Using Data to Boost Business
Studies can give you vital insight into your market and the way you and your team reach buyers and sellers.
When Christine Hansen got her hands on the Florida Association of Realtors® latest Buyer Motivation Survey (find this study at floridarealtors.org/Research/index.cfm
), she immediately turned it into a training and educational tool for her company’s 200 sales associates. As broker-owner of Century 21 Hansen Realty in Fort Lauderdale, she created a Microsoft PowerPoint presentation based on the survey, with a focus on the fact that buyers are still buying.
Determine Buyer Needs
Hansen highlighted key buyer concerns addressed in the survey, such as worries about obtaining financing. Using the survey data, she encouraged associates to take the time to create “buyer packets” that include information about the buying and financing process, explanations of industry terminology and samples of sales contracts.
Manage Seller Expectations
Hansen also used the data to help her firm’s listing agents, many of whom are dealing with customers’ unrealistic pricing expectations. “Using this data, they can share with sellers the fact that buyers are buying because interest rates are low now,” says Hansen. “The seller who overprices a home that sits on the market for a year may be adversely affected when those rates rise.”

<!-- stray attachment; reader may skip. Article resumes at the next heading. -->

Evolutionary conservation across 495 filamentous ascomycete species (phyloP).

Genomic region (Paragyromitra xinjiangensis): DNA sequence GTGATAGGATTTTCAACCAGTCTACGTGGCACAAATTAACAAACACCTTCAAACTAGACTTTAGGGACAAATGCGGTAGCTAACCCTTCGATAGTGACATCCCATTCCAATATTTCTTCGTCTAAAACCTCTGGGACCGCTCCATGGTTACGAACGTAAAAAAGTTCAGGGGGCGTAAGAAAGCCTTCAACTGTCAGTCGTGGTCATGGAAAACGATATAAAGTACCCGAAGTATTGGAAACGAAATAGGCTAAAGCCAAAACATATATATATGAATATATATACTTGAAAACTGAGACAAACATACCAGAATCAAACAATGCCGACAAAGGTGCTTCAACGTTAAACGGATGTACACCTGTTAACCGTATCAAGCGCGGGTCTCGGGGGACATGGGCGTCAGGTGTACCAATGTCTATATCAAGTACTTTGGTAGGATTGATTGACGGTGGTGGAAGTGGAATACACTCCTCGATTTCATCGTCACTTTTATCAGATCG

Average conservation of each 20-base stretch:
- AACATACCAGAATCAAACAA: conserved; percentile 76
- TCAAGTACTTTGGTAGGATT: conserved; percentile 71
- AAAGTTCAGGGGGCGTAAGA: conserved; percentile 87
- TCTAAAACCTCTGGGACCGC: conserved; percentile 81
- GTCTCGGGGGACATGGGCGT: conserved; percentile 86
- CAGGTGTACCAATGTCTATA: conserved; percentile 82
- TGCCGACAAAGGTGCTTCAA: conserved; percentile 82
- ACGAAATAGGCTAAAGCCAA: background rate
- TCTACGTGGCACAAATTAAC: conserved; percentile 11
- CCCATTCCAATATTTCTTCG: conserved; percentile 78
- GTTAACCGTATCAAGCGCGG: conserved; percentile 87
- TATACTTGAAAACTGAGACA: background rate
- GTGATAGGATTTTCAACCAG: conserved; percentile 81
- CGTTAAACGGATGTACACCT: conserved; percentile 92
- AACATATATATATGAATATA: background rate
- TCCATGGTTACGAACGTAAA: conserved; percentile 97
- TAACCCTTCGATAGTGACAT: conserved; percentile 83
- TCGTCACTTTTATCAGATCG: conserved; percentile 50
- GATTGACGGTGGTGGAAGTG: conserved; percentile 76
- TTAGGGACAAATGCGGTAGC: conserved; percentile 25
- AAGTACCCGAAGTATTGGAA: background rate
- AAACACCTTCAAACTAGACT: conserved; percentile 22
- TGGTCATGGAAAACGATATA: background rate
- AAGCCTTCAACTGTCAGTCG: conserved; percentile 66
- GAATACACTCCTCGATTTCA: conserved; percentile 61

Tweak Your Services
“One of the most important points I learned [from a recent study] was how important it is for consumers to have that ‘one-stop-shop’ experience with a real estate professional,” says Rei Mesa, president and CEO at Prudential Florida Realty in Sunrise, “rather than being bounced around to different service providers.”
The survey’s revelation that a high percentage of consumers now shop online also caught Mesa’s eye, and led his team to tweak its marketing approach. “Many consumers find their sales associates online, rather than from newspapers or magazines,” says Mesa. “This led us to implement more online marketing, with less emphasis on print media. It’s working out very well.”
Just a few weeks into her “turning data into intelligence” strategy, Hansen says, several of her sales associates have “saved a few deals.” She expects even more positive feedback over the next few months. “It’s about giving them a way to be even more prepared and professional,” says Hansen, “when they’re working out in the field.”